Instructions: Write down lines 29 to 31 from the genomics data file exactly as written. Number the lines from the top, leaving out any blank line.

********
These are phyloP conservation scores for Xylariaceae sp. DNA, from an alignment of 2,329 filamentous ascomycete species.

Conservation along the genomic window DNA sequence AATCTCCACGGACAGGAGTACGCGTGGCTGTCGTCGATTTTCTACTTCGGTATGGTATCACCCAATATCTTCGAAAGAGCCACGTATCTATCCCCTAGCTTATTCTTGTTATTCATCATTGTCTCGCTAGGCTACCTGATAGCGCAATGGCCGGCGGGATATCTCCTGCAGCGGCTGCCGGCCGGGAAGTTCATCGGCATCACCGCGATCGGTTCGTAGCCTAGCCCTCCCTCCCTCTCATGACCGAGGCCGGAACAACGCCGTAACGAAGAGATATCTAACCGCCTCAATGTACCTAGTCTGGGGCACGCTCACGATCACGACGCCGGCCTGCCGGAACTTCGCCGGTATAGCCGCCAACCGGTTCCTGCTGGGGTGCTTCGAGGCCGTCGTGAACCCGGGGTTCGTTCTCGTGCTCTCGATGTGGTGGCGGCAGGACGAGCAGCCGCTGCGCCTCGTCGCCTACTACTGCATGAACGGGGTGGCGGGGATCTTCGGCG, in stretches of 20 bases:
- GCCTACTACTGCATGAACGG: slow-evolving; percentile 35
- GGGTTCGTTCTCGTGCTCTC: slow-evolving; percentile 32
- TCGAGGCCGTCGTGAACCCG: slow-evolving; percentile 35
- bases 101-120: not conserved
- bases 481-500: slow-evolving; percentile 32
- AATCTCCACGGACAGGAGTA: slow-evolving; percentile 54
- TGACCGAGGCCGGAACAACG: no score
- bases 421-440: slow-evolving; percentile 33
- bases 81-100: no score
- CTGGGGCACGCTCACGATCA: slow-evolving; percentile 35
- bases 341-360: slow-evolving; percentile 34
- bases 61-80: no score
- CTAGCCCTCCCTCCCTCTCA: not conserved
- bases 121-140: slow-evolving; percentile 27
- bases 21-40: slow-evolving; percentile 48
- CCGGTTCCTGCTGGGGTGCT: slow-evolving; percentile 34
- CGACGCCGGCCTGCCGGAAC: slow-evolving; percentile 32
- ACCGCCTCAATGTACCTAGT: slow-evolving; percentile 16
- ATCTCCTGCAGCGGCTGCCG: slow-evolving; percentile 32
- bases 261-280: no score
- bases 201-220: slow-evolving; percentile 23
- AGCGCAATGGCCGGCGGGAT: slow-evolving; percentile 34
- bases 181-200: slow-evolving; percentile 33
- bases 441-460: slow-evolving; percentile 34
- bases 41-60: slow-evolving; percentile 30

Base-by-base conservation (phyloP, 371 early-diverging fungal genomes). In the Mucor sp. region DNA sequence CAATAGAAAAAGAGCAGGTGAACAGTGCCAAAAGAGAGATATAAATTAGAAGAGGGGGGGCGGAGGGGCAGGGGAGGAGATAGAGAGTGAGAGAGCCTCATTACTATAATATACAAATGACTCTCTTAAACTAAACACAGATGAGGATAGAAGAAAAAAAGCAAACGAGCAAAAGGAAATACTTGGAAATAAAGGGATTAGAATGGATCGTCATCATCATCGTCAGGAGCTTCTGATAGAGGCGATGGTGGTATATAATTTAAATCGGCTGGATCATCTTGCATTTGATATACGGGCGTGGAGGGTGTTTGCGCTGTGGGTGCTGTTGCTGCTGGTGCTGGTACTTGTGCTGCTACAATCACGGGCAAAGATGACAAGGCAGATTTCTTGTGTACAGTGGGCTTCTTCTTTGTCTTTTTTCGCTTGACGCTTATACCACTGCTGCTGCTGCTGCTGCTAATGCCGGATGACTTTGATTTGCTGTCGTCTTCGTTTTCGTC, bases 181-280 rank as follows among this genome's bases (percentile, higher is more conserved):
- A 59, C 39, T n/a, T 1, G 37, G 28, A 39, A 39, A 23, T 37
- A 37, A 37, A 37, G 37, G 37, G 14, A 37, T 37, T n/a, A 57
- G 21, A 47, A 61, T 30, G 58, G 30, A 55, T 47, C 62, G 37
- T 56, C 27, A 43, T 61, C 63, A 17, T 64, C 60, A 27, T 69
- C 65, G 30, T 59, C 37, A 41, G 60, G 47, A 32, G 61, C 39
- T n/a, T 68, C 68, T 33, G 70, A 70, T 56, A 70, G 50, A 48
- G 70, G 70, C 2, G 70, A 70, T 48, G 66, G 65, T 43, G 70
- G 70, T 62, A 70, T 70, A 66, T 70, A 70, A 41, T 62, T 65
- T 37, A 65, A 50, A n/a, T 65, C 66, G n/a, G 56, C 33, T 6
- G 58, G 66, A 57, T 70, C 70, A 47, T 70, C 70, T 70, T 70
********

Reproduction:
- A 59, C 39, T n/a, T 1, G 37, G 28, A 39, A 39, A 23, T 37
- A 37, A 37, A 37, G 37, G 37, G 14, A 37, T 37, T n/a, A 57
- G 21, A 47, A 61, T 30, G 58, G 30, A 55, T 47, C 62, G 37